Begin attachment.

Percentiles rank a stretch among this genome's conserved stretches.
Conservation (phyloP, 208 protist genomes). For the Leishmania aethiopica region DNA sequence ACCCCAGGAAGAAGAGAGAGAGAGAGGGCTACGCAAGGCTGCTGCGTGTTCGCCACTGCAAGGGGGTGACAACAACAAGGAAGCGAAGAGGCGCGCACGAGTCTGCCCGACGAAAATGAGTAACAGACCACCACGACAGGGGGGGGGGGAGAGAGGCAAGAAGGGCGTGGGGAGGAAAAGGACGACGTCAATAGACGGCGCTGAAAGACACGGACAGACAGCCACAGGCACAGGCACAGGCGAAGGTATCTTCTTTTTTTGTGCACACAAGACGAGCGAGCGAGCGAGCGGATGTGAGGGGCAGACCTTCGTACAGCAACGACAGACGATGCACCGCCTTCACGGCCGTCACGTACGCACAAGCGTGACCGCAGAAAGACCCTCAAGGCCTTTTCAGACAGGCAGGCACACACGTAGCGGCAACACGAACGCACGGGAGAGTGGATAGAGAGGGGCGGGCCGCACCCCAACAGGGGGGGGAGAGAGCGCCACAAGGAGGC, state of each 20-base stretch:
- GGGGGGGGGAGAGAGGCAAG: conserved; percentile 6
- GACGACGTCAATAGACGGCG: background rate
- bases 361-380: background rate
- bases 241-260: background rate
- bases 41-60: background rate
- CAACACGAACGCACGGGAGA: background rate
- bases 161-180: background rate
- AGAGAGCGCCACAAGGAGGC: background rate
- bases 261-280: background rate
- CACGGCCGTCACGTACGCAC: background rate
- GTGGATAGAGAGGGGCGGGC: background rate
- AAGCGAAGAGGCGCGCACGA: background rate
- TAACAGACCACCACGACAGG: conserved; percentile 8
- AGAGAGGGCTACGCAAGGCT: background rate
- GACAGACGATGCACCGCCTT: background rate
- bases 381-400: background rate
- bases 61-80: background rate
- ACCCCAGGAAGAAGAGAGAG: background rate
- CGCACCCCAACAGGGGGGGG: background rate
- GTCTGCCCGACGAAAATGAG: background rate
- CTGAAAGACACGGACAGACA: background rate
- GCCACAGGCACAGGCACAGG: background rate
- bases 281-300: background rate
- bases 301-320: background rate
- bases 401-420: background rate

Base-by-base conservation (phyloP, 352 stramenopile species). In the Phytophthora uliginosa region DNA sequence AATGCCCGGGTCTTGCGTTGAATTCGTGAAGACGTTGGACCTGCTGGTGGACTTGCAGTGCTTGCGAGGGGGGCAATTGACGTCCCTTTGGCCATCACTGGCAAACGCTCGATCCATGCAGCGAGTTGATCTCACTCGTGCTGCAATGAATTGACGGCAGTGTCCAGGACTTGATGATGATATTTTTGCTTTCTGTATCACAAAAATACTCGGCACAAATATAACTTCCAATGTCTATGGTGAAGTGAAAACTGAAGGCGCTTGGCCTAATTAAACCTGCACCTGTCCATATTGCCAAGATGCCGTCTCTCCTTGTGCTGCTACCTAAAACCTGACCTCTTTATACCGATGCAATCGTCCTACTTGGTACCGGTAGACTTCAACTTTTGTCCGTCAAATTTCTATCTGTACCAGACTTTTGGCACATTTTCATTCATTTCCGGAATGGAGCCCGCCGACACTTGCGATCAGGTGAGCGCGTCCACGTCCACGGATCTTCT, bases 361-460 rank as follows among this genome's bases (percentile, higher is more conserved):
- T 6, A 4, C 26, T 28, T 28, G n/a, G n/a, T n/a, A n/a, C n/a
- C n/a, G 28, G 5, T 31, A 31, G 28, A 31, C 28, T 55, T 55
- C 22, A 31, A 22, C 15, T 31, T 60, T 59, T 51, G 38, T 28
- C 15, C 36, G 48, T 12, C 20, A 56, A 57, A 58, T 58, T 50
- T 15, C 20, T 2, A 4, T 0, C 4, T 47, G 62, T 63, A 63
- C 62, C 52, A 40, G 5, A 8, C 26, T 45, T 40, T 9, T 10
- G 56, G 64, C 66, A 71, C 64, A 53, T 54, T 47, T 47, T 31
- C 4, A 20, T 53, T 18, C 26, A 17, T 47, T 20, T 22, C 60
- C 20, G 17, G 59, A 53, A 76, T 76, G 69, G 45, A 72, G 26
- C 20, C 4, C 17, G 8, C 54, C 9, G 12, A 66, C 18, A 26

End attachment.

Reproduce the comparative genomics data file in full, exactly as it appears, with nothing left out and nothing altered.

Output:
Percentiles rank a stretch among this genome's conserved stretches.
Conservation (phyloP, 208 protist genomes). For the Leishmania aethiopica region DNA sequence ACCCCAGGAAGAAGAGAGAGAGAGAGGGCTACGCAAGGCTGCTGCGTGTTCGCCACTGCAAGGGGGTGACAACAACAAGGAAGCGAAGAGGCGCGCACGAGTCTGCCCGACGAAAATGAGTAACAGACCACCACGACAGGGGGGGGGGGAGAGAGGCAAGAAGGGCGTGGGGAGGAAAAGGACGACGTCAATAGACGGCGCTGAAAGACACGGACAGACAGCCACAGGCACAGGCACAGGCGAAGGTATCTTCTTTTTTTGTGCACACAAGACGAGCGAGCGAGCGAGCGGATGTGAGGGGCAGACCTTCGTACAGCAACGACAGACGATGCACCGCCTTCACGGCCGTCACGTACGCACAAGCGTGACCGCAGAAAGACCCTCAAGGCCTTTTCAGACAGGCAGGCACACACGTAGCGGCAACACGAACGCACGGGAGAGTGGATAGAGAGGGGCGGGCCGCACCCCAACAGGGGGGGGAGAGAGCGCCACAAGGAGGC, state of each 20-base stretch:
- GGGGGGGGGAGAGAGGCAAG: conserved; percentile 6
- GACGACGTCAATAGACGGCG: background rate
- bases 361-380: background rate
- bases 241-260: background rate
- bases 41-60: background rate
- CAACACGAACGCACGGGAGA: background rate
- bases 161-180: background rate
- AGAGAGCGCCACAAGGAGGC: background rate
- bases 261-280: background rate
- CACGGCCGTCACGTACGCAC: background rate
- GTGGATAGAGAGGGGCGGGC: background rate
- AAGCGAAGAGGCGCGCACGA: background rate
- TAACAGACCACCACGACAGG: conserved; percentile 8
- AGAGAGGGCTACGCAAGGCT: background rate
- GACAGACGATGCACCGCCTT: background rate
- bases 381-400: background rate
- bases 61-80: background rate
- ACCCCAGGAAGAAGAGAGAG: background rate
- CGCACCCCAACAGGGGGGGG: background rate
- GTCTGCCCGACGAAAATGAG: background rate
- CTGAAAGACACGGACAGACA: background rate
- GCCACAGGCACAGGCACAGG: background rate
- bases 281-300: background rate
- bases 301-320: background rate
- bases 401-420: background rate

Base-by-base conservation (phyloP, 352 stramenopile species). In the Phytophthora uliginosa region DNA sequence AATGCCCGGGTCTTGCGTTGAATTCGTGAAGACGTTGGACCTGCTGGTGGACTTGCAGTGCTTGCGAGGGGGGCAATTGACGTCCCTTTGGCCATCACTGGCAAACGCTCGATCCATGCAGCGAGTTGATCTCACTCGTGCTGCAATGAATTGACGGCAGTGTCCAGGACTTGATGATGATATTTTTGCTTTCTGTATCACAAAAATACTCGGCACAAATATAACTTCCAATGTCTATGGTGAAGTGAAAACTGAAGGCGCTTGGCCTAATTAAACCTGCACCTGTCCATATTGCCAAGATGCCGTCTCTCCTTGTGCTGCTACCTAAAACCTGACCTCTTTATACCGATGCAATCGTCCTACTTGGTACCGGTAGACTTCAACTTTTGTCCGTCAAATTTCTATCTGTACCAGACTTTTGGCACATTTTCATTCATTTCCGGAATGGAGCCCGCCGACACTTGCGATCAGGTGAGCGCGTCCACGTCCACGGATCTTCT, bases 361-460 rank as follows among this genome's bases (percentile, higher is more conserved):
- T 6, A 4, C 26, T 28, T 28, G n/a, G n/a, T n/a, A n/a, C n/a
- C n/a, G 28, G 5, T 31, A 31, G 28, A 31, C 28, T 55, T 55
- C 22, A 31, A 22, C 15, T 31, T 60, T 59, T 51, G 38, T 28
- C 15, C 36, G 48, T 12, C 20, A 56, A 57, A 58, T 58, T 50
- T 15, C 20, T 2, A 4, T 0, C 4, T 47, G 62, T 63, A 63
- C 62, C 52, A 40, G 5, A 8, C 26, T 45, T 40, T 9, T 10
- G 56, G 64, C 66, A 71, C 64, A 53, T 54, T 47, T 47, T 31
- C 4, A 20, T 53, T 18, C 26, A 17, T 47, T 20, T 22, C 60
- C 20, G 17, G 59, A 53, A 76, T 76, G 69, G 45, A 72, G 26
- C 20, C 4, C 17, G 8, C 54, C 9, G 12, A 66, C 18, A 26